In a small town in Denmark called Sorgenfri, things seem peaceful. Families are having barbecues, kids are playing and young love is in the air. Things are good. However, slowly, the mood of the town changes. People start to get sick, an old man goes missing. Soon, Sorgenfri finds itself in a state of emergency and the soldiers flood in. The question is; can the military keep things in order as the mysterious illness spreads? One family is about to find out.

Little story before I start. I watched about 15 minutes of a fairly poor version of this movie. The subtitles were translated from Danish verbatim and the sentence structuring is not quite English-compatible. [I would re-watch for a couple to complete the story or not mention examples]. Needless to say, it made for a very awkward viewing experience. Point of the story is that I decided to buy a copy. I wanted to get get a nice HD copy for viewing with proper subtitles and it was like pulling teeth. I even went so far as to spend some time on tech support with with someone who couldn't help me whatsoever. Jesus Christ on a cracker! After failing to purchase it through every single means available for instant streaming, I gave up. I was forced to continue on my Danish adventure. In the end, though, having to put up with bad subtitles was completely worth it.

The story centers around one family, consisting of patriarch Dino, mother Pernille, son Gustav, daughter Maj and her pet Ninus. A strange illness has overtaken their town and the military is quarantining individual houses in an effort to contain the spreading infection. This mysterious illness, you may have guessed, leads to zombification! Of course it does. When does it not?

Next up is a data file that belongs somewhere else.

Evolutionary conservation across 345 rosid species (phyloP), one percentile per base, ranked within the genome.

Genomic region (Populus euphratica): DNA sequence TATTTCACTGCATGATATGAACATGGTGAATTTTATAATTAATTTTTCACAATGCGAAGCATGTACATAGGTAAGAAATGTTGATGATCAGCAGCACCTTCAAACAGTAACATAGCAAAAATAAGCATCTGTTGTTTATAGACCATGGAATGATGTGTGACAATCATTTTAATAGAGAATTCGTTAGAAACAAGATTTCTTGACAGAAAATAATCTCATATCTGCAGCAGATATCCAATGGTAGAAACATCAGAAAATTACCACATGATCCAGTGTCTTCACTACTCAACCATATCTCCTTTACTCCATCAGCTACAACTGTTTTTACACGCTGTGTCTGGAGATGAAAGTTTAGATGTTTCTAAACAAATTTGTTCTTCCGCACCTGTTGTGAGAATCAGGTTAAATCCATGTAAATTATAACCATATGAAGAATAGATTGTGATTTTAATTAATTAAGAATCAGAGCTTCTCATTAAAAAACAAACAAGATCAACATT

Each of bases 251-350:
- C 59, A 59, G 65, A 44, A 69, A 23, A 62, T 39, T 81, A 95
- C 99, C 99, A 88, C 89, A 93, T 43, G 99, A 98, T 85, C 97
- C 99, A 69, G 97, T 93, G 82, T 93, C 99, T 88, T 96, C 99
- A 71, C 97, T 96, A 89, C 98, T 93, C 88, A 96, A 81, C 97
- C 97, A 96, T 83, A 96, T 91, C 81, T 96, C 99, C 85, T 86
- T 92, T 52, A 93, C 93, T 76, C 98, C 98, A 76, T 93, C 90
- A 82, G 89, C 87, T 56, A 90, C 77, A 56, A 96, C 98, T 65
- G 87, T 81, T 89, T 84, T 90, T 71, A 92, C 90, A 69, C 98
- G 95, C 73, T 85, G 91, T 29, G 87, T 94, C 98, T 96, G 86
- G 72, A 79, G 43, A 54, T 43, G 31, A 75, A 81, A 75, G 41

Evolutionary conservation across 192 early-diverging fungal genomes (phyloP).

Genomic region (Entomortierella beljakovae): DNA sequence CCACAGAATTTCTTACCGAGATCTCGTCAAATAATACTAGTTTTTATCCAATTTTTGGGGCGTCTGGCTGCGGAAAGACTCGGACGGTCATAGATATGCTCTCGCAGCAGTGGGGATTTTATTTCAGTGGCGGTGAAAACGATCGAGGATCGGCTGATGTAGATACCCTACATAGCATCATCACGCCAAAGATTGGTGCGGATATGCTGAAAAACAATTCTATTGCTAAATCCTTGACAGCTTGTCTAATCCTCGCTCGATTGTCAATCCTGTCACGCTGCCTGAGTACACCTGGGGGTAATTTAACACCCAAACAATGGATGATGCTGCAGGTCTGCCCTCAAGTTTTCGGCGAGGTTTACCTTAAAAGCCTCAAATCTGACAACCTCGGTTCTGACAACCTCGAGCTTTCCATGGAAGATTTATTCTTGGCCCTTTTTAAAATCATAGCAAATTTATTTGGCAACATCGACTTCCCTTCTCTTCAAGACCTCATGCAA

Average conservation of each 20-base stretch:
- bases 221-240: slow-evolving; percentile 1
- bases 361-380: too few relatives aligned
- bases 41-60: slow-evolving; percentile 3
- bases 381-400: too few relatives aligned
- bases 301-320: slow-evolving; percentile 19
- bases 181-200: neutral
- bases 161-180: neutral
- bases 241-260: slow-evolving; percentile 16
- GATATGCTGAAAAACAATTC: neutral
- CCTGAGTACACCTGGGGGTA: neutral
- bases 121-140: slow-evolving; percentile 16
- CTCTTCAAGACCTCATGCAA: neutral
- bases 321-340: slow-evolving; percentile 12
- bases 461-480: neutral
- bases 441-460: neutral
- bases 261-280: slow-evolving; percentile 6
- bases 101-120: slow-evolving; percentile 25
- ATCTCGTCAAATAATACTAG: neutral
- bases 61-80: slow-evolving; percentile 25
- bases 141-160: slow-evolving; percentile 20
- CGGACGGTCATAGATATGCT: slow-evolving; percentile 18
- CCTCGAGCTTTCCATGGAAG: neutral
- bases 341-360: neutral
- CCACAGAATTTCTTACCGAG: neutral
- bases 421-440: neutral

The 2004 version of Dawn of the Dead is easily one of my favourite zombie films. The first 15 minutes of it is probably my favourite opening of any movie, ever. It perfectly sets up the start of a zombie apocalypse. It ramps up slowly, ending in a nightmare drive through the suburbs and a panoramic shot of the chaos of the surrounding city. The rest of Dawn of the Dead is good but man, that start is just excellent. What We Become doesn't start as memorably, but it does a really great job of capturing that uneasy feeling of something terrible just below the surface…

There are few comedic moments that are not too goofy for a horror flick. Unlike in Green Inferno, where the jokes rob the film of its atmosphere, they never took away from What We Become's feel of looming dread.. One scene in particular stands out for me. When Maj is first seen playing happily with Ninus, (who is a little bunny) at the start, I naturally assumed foreshadowing and pictured the inevitable zombie feast. Well, I was sort of right... The military is regulating food rations due to the epidemic, and thanks to disaffected Gustav's prior stupidity the supply has been cut off . There is a cut to the family eating a nice hearty stew just as Maj comes into the room saying that she can't find Ninus. Everyone around the table has this great look of shame on their faces as they explain that rabbits 'sometimes just run away' and that they 'have a way of getting out.' It's funny without being cheery.

One strange moment has the mother walk in on Gustav fooling around with the neighbour's daughter. This is right after a scene where this same girl's mother died. I guess she got over it pretty quickly. It was over so fast that afterwards that I wasn't sure whether or not it was just that my copy of the movie was messed up.

What We Become is a great zombie movie. Very easily one of the best ones I have seen in 2016 (though it was released in 2015). I can't recall being so engaged since 28 Weeks Later. They just don't have the same urgency they used to have. The Walking Dead isn't a bad show, but I never get that churning terror in my gut for anything on screen. In The Walking Dead, the zombies seem like more of an inconvenience than an actual threat. It was great to have that feeling again from a genre that has become so over-saturated.

Is this worth watching? I think so, if you can find it... Good luck with that. Unless of course you speak Danish... Is this a perfect movie? Not really, it felt a little slow and padded in the middle but I think the product as a whole was fantastic. Also, it has one of the best third acts I have seen in a long, long time. I was glued to my seat as the last 30 minutes played out.

Check it out if you can.